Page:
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Aaron Rodgers Didn't Just Lie

What’s especially bothersome is that Aaron Rodgers didn’t just lie and threaten the health of those around him, he also damaged professional sports. I can’t help but think of Colin Kaepernick...

Professional athletes have come so far from the dark days when the public saw them as perpetually partying adolescents, mean-spirited bullies, and worse: dim-wits one step above tackling dummies on the evolutionary scale. Today, many players are eloquent spokespersons as well as admirable athletes. This hard-fought change occurred gradually over decades as more and more athletes proved themselves to be passionate and articulate advocates for a better, more inclusive society.

This shift in public perception is especially important when we understand how impactful athletes are in influencing our children. According to a Kaiser Family Foundation study, children 10-17 years old admire famous athletes second (73 percent) only to their parents (92 percent). That’s a sacred trust not to be abused. Unfortunately, the pandemic has revealed several athletes who abuse their position and responsibility, not just to the public, but to other professional athletes’ livelihood.

That latest egregious abuser is Green Bay quarterback and three-time MVP Aaron Rodgers who directly and deliberately lied to fans and the public when he assured everyone he was “immunized,” knowing that word would be interpreted as his being vaccinated. He wasn’t vaccinated. And he got COVID-19. And he went maskless during in-person press conferences, which not only violated NFL rules, but put everyone else’s health at risk.

Instead of consulting immunologists, he consulted anti-vaxxer and podcast host Joe Rogan, who also contracted the virus. If he ever requires open-heart surgery will he hand the scalpel to romance writers because they know about matters of the heart? While many who came into contact with him thought he was vaccinated, Rodgers had embarked on his own regimen to boost his “natural immunity.” He failed, as any scientist could have told him—and as they have been publicly telling us for over a year. University of Michigan microbiologist Ariangela Kozik explained that achieving “natural immunity” through these homeopathic methods is a non-starter because vaccines inform our immune system what the virus looks like so the body can build its own protection.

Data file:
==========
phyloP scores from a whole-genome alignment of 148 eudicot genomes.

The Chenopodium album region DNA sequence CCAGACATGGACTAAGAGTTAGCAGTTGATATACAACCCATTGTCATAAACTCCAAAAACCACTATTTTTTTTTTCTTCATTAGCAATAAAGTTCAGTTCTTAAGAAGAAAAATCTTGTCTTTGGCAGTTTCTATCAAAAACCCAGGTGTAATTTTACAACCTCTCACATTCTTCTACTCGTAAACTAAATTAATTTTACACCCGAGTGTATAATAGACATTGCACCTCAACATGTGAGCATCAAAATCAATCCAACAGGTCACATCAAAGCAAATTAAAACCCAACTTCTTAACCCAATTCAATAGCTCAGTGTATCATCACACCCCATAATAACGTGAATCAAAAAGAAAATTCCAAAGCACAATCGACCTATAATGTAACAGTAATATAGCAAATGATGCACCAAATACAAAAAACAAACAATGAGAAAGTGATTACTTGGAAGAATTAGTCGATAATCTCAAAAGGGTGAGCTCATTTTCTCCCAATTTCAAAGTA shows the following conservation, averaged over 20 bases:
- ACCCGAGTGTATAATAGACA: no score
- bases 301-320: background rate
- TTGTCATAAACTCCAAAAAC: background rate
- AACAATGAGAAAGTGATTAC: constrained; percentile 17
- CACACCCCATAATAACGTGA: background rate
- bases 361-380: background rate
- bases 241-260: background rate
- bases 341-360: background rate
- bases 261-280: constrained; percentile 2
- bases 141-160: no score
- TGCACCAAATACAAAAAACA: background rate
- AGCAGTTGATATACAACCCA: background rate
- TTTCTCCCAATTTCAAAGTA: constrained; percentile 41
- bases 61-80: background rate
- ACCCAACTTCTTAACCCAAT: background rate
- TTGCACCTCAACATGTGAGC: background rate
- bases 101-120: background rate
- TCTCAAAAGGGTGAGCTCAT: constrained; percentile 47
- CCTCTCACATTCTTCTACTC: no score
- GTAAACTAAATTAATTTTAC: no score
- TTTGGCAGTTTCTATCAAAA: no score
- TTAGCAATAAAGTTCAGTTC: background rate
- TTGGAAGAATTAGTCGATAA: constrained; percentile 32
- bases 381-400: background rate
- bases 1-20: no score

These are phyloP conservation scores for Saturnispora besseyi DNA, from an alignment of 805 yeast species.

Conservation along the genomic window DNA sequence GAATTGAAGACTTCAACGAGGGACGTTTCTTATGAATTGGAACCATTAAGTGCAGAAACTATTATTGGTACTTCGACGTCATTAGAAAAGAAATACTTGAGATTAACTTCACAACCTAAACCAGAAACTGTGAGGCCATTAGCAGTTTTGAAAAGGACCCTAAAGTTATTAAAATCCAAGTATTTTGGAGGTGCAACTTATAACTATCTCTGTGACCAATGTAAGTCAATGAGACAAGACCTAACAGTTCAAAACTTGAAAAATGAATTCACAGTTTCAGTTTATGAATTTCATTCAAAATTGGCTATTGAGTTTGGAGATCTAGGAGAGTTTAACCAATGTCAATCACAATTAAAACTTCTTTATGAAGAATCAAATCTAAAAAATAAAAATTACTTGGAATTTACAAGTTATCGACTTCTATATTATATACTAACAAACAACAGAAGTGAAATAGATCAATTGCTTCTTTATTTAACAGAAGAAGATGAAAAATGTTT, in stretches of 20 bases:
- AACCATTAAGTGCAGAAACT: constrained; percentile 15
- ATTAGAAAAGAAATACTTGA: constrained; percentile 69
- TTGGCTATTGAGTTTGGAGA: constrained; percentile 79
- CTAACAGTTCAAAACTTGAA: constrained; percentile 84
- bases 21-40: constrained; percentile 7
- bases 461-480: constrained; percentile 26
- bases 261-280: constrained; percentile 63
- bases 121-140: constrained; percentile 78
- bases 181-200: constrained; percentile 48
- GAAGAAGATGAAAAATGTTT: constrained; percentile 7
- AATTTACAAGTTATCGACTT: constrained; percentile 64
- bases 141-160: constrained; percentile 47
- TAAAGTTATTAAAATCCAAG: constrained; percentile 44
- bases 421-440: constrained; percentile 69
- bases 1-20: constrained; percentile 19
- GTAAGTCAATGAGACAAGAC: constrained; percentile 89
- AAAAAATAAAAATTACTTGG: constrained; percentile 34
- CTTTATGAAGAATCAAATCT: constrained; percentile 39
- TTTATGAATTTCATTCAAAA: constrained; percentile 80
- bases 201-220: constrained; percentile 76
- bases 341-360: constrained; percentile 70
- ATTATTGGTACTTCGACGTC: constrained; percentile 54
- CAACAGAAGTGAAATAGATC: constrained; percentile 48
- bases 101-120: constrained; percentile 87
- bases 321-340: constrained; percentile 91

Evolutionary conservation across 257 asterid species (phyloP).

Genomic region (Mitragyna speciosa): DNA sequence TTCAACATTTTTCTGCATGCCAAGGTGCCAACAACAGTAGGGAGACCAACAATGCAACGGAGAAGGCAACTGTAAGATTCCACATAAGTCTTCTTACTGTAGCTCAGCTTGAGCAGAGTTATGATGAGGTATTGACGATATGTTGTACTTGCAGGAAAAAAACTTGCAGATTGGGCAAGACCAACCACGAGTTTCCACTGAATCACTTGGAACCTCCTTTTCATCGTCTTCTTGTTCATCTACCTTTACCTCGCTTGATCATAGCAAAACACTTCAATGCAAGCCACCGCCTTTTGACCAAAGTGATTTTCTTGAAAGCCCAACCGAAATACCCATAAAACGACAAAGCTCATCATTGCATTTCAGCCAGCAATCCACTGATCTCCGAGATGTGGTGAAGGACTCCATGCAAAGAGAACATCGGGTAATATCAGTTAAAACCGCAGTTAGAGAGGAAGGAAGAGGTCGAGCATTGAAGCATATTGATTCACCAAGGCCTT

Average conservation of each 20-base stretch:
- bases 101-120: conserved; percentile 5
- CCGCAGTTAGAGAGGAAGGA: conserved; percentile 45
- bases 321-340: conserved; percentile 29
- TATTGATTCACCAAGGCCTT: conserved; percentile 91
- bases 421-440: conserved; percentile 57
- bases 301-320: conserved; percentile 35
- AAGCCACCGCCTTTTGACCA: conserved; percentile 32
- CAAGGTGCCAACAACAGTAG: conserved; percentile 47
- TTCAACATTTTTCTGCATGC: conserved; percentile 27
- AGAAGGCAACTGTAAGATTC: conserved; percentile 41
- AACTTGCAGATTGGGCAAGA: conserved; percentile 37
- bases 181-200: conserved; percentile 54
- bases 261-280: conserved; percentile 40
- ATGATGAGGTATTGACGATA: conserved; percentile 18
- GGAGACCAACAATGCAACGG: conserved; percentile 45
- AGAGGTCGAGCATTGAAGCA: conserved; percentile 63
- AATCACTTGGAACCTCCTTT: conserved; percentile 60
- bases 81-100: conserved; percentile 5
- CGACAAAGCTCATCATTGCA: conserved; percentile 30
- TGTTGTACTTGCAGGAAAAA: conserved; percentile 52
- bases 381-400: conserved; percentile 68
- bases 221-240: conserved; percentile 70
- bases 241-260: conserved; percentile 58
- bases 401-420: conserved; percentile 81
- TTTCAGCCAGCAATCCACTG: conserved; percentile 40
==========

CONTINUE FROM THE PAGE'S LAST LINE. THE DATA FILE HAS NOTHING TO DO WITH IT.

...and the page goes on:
Rodgers compounded his lie by adding another lie. While being interviewed about the backlash on the Pat McAfee Show, he claimed that a league doctor told him “it would be impossible for a vaccinated person to catch or spread COVID.” However, the NFL responded by saying no doctor from the league or consultants from the NFL-NFLPA communicated with the players. And if they had, they wouldn’t have given such clear misinformation, which anyone who’s read a newspaper or watched a legitimate news show would already know. No medical expert claimed the vaccine prevents getting or transmitting the virus, only that their chances of spreading it to others or developing severe symptoms themselves are significantly reduced.

What’s especially bothersome is that Aaron Rodgers didn’t just lie and threaten the health of those around him, he also damaged professional sports. Many athletes make a lot of money on product endorsements, which depends on the public’s favorable perception of athletes. In 2020, global sports sponsorship was worth about $57 billion. Yet, every time a pro athlete like Kyrie Irving (anti-vax), Henry Ruggs (speeding at 156 mph, crashing, and killing someone), Evander Kane (forging vaccination card), or Aaron Rodgers does or says something stupid, the public trust in athletes lowers and sponsors might consider avoiding players in favor of actors, pop stars, or social media influencers. Steph Curry and LeBron James don’t have to worry, but some up-and-comers might not get the same opportunities.